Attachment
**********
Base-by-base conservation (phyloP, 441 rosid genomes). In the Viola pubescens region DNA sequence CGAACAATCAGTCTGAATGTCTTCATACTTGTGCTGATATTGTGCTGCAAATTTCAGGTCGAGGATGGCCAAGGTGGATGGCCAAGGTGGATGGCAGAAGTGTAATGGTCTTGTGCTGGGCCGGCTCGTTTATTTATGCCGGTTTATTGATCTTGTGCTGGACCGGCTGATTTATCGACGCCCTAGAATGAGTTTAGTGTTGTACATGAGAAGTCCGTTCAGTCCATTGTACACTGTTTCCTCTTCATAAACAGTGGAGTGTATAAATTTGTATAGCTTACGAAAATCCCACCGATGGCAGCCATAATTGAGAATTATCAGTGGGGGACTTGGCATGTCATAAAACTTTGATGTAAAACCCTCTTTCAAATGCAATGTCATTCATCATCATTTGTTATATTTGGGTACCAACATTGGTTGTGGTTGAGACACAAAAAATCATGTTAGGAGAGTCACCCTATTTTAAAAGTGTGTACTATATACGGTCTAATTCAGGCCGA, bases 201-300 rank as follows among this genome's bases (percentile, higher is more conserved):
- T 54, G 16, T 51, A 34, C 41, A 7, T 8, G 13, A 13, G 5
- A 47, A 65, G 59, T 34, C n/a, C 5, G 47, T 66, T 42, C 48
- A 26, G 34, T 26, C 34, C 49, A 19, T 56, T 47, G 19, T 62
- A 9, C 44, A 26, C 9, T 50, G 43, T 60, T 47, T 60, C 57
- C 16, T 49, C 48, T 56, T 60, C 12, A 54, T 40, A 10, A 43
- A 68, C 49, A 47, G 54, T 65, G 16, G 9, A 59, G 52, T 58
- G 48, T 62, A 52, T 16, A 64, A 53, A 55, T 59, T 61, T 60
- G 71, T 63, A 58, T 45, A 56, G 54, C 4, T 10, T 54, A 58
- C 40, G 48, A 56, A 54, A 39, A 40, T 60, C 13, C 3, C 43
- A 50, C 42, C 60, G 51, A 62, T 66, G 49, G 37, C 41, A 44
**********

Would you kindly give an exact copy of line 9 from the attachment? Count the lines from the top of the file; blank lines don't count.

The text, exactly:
- G 71, T 63, A 58, T 45, A 56, G 54, C 4, T 10, T 54, A 58